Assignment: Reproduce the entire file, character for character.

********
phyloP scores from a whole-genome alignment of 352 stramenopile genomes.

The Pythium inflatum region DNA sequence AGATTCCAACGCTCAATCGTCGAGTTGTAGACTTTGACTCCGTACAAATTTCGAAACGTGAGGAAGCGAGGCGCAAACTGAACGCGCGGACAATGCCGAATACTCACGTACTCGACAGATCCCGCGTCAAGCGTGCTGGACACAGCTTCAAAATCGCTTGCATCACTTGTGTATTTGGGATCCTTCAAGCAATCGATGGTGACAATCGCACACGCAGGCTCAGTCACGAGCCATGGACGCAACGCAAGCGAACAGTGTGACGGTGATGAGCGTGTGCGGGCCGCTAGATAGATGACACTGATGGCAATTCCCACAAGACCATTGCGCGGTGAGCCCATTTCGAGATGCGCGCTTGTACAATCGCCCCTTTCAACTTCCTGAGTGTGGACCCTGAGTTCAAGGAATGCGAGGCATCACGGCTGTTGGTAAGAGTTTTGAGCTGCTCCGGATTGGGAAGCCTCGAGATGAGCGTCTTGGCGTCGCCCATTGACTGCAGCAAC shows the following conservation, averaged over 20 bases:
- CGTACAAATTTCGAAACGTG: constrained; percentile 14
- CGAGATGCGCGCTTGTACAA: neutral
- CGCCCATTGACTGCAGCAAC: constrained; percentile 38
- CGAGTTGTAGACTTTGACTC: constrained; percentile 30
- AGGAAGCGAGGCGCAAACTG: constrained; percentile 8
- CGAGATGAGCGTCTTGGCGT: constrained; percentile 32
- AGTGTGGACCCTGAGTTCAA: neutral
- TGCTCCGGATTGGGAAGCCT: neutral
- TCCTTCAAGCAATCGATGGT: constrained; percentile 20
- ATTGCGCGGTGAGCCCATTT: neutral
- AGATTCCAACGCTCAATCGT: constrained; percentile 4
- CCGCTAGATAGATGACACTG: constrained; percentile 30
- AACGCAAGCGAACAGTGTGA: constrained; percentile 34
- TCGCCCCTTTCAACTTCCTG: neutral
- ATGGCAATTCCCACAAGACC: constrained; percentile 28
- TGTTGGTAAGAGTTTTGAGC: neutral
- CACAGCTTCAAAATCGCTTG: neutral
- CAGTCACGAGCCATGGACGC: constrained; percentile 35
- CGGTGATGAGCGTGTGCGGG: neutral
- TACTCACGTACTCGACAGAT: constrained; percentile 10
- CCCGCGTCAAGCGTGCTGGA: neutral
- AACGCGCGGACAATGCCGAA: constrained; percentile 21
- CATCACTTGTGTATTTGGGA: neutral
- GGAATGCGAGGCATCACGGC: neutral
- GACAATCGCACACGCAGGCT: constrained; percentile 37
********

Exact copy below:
phyloP scores from a whole-genome alignment of 352 stramenopile genomes.

The Pythium inflatum region DNA sequence AGATTCCAACGCTCAATCGTCGAGTTGTAGACTTTGACTCCGTACAAATTTCGAAACGTGAGGAAGCGAGGCGCAAACTGAACGCGCGGACAATGCCGAATACTCACGTACTCGACAGATCCCGCGTCAAGCGTGCTGGACACAGCTTCAAAATCGCTTGCATCACTTGTGTATTTGGGATCCTTCAAGCAATCGATGGTGACAATCGCACACGCAGGCTCAGTCACGAGCCATGGACGCAACGCAAGCGAACAGTGTGACGGTGATGAGCGTGTGCGGGCCGCTAGATAGATGACACTGATGGCAATTCCCACAAGACCATTGCGCGGTGAGCCCATTTCGAGATGCGCGCTTGTACAATCGCCCCTTTCAACTTCCTGAGTGTGGACCCTGAGTTCAAGGAATGCGAGGCATCACGGCTGTTGGTAAGAGTTTTGAGCTGCTCCGGATTGGGAAGCCTCGAGATGAGCGTCTTGGCGTCGCCCATTGACTGCAGCAAC shows the following conservation, averaged over 20 bases:
- CGTACAAATTTCGAAACGTG: constrained; percentile 14
- CGAGATGCGCGCTTGTACAA: neutral
- CGCCCATTGACTGCAGCAAC: constrained; percentile 38
- CGAGTTGTAGACTTTGACTC: constrained; percentile 30
- AGGAAGCGAGGCGCAAACTG: constrained; percentile 8
- CGAGATGAGCGTCTTGGCGT: constrained; percentile 32
- AGTGTGGACCCTGAGTTCAA: neutral
- TGCTCCGGATTGGGAAGCCT: neutral
- TCCTTCAAGCAATCGATGGT: constrained; percentile 20
- ATTGCGCGGTGAGCCCATTT: neutral
- AGATTCCAACGCTCAATCGT: constrained; percentile 4
- CCGCTAGATAGATGACACTG: constrained; percentile 30
- AACGCAAGCGAACAGTGTGA: constrained; percentile 34
- TCGCCCCTTTCAACTTCCTG: neutral
- ATGGCAATTCCCACAAGACC: constrained; percentile 28
- TGTTGGTAAGAGTTTTGAGC: neutral
- CACAGCTTCAAAATCGCTTG: neutral
- CAGTCACGAGCCATGGACGC: constrained; percentile 35
- CGGTGATGAGCGTGTGCGGG: neutral
- TACTCACGTACTCGACAGAT: constrained; percentile 10
- CCCGCGTCAAGCGTGCTGGA: neutral
- AACGCGCGGACAATGCCGAA: constrained; percentile 21
- CATCACTTGTGTATTTGGGA: neutral
- GGAATGCGAGGCATCACGGC: neutral
- GACAATCGCACACGCAGGCT: constrained; percentile 37